Sorting techniques in Go


In this post I am sharing a few interesting sorting techniques in Go.

Sorting is one of the most common operations in many programs. Many programming languages provide support to the sorting problem. Go is not an exception in this field. The out-of-the-box sort package provides a mechanism to perform in-place sorting of any collection implementing sort.Interface.

package sort

type Interface interface {
  Len() int
  Less(i, j int) bool
  Swap(i, j int)
}

As you can see, the interface is straightforward and does not require any complex functions. Any type that needs to be sorted must implement three so that the sorting algorithm can: find out the length of a collection, compare two elements, swap position of two elements. The sort package provides a number of functions to sort sliced of standard Go types like strings, integers or floats.

Single sorting function per type

But what happens when we want to sort our slice in a different way than Go provides. Let’s say, I want to sort my strings by a string length and for two strings of the same length I want to use alphabetical order.

We can create a new type whose base type is a slice of strings. That type would need to implement the sort.Interface interface with our comparison algorithm implemented in the Less(i, j int) bool function. Let’s call our new type byLength as in the example below.

type byLength []string

func (a byLength) Len() int { return len(a) }
func (a byLength) Swap(i, j int) { a[i], a[j] = a[j], a[i] }
func (a byLength) Less(i, j int) bool {
  li, lj := len(a[i]), len(a[j])
  if li == lj {
    return a[i] < a[j]
  }
  return li < lj
}

The same approach can be used more complex types. Let’s look at the example of sorting a collection of movies. We will sort movies by release year, title and rate.

import (
  "fmt"
  "sort"
)

type Movie struct {
  Title string  // movie title
  Year  int     // movie release year
  Rate  float32 // movie rating
}

// byYear sorts all movies by release year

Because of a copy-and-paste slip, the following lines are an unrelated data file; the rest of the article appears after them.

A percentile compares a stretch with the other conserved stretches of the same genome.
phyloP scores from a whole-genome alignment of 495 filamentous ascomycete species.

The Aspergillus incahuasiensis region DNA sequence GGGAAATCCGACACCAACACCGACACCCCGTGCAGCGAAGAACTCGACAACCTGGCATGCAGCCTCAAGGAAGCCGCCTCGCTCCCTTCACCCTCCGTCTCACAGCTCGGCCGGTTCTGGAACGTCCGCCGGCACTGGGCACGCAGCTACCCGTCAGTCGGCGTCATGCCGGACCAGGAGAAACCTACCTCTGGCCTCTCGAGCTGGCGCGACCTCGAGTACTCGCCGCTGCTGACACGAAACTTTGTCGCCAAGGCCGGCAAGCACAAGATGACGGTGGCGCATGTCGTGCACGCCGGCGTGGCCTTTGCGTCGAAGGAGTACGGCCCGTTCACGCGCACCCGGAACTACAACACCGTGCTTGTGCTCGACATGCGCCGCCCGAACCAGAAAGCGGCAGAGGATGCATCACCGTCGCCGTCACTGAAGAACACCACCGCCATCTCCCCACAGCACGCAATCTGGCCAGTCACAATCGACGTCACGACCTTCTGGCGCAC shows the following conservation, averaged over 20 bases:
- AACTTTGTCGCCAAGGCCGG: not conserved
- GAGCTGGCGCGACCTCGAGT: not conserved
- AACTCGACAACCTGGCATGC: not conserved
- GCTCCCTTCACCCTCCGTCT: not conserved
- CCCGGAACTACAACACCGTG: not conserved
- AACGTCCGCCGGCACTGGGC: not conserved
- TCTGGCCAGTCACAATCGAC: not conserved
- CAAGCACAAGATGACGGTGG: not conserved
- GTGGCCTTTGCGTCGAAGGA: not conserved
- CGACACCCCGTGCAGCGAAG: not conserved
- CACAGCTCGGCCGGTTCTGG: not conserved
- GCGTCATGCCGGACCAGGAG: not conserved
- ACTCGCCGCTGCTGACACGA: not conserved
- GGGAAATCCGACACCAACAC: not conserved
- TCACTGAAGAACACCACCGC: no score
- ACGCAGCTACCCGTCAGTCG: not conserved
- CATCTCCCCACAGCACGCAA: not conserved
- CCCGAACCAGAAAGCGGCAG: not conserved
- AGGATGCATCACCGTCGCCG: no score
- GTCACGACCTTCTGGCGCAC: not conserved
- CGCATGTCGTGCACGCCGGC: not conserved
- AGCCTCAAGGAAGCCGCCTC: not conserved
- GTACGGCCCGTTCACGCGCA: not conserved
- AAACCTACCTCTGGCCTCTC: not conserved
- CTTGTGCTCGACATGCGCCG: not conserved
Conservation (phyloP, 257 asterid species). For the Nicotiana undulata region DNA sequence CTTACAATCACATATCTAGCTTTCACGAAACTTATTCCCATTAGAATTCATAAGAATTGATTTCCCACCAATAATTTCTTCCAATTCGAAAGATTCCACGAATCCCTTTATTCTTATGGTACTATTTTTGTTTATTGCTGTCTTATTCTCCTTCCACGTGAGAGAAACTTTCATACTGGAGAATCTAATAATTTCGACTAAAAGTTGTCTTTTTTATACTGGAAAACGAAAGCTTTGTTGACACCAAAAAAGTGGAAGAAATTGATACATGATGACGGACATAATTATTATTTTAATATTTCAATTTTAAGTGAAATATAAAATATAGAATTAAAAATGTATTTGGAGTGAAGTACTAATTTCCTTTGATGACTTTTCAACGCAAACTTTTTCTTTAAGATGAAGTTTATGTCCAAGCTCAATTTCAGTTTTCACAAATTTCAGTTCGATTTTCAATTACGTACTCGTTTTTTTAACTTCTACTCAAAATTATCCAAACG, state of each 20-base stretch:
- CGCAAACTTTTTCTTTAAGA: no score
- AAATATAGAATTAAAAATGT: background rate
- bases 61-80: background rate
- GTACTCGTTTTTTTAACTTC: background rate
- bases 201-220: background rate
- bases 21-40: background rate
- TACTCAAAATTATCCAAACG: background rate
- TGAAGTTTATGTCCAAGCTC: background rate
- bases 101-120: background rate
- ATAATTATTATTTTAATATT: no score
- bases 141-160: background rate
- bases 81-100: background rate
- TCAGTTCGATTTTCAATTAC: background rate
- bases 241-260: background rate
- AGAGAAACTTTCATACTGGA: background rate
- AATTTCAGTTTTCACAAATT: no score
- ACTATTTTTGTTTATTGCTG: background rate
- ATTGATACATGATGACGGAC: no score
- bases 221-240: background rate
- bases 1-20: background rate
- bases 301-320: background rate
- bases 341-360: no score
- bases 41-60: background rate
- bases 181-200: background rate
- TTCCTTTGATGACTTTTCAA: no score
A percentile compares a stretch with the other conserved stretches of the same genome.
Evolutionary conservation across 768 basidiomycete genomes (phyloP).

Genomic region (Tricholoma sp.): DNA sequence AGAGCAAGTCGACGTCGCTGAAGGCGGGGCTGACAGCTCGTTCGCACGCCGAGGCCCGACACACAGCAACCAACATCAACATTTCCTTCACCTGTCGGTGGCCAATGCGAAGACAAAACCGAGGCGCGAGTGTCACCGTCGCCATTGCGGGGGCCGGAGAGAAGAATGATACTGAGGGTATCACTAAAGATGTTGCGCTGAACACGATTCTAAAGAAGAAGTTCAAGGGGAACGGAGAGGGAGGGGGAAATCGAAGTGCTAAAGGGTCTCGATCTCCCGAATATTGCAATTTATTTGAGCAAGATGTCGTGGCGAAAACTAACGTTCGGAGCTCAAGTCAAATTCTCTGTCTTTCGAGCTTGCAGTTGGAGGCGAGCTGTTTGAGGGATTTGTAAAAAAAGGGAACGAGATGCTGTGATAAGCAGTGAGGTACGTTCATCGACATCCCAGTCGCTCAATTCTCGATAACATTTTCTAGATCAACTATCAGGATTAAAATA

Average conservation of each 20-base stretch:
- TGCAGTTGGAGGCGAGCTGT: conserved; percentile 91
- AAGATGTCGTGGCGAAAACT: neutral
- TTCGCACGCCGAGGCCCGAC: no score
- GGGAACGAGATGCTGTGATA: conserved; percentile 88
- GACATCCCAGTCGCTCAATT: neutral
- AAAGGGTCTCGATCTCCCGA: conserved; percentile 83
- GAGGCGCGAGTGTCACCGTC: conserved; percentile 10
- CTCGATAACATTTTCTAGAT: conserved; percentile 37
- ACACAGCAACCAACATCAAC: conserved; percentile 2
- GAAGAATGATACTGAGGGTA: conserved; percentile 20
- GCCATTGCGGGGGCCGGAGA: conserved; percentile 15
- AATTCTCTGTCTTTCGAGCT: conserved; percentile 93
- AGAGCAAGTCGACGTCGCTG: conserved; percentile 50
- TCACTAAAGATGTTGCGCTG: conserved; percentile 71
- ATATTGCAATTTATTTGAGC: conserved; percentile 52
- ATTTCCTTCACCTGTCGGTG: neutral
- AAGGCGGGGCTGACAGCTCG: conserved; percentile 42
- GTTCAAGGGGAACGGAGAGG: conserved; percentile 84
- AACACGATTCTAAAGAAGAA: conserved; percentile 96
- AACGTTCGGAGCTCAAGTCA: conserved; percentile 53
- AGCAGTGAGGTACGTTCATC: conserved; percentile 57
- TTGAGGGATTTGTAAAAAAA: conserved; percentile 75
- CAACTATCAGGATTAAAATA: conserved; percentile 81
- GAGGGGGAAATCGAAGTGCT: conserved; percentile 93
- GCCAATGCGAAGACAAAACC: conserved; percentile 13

type byYear []*Movie

func (m byYear) Len() int { return len(m) }
func (m byYear) Less(i, j int) bool { return m[i].Year < m[j].Year }
func (m byYear) Swap(i, j int) { m[i], m[j] = m[j], m[i] }

// byTitle sorts all movies by title
type byTitle []*Movie

func (m byTitle) Len() int { return len(m) }
func (m byTitle) Less(i, j int) bool { return m[i].Title < m[j].Title }
func (m byTitle) Swap(i, j int) { m[i], m[j] = m[j], m[i] }

// byRate sorts all movies by rate
type byRate []*Movie

func (m byRate) Len() int { return len(m) }
func (m byRate) Less(i, j int) bool { return m[i].Rate < m[j].Rate }
func (m byRate) Swap(i, j int) { m[i], m[j] = m[j], m[i] }

func main() {
  movies := []*Movie{
    &Movie{"The 400 Blows", 1959, 8.1},
    &Movie{"La Haine", 1995, 8.1},
    &Movie{"The Godfather", 1972, 9.2},
    &Movie{"The Godfather: Part II", 1974, 9},
    &Movie{"Mafioso", 1962, 7.7}}

  displayMovies("Movies (unsorted)", movies)

  sort.Sort(byYear(movies))
  displayMovies("Movies sorted by year", movies)

  sort.Sort(byTitle(movies))
  displayMovies("Movies sorted by title", movies)

  sort.Sort(sort.Reverse(byRate(movies)))
  displayMovies("Movies sorted by rate", movies)
}

func displayMovies(header string, movies []*Movie) {
  fmt.Println(header)
  for _, m := range movies {
    fmt.Printf("\t- %s (%d) R:%.1f\n", m.Title, m.Year, m.Rate)
  }
  fmt.Println()
}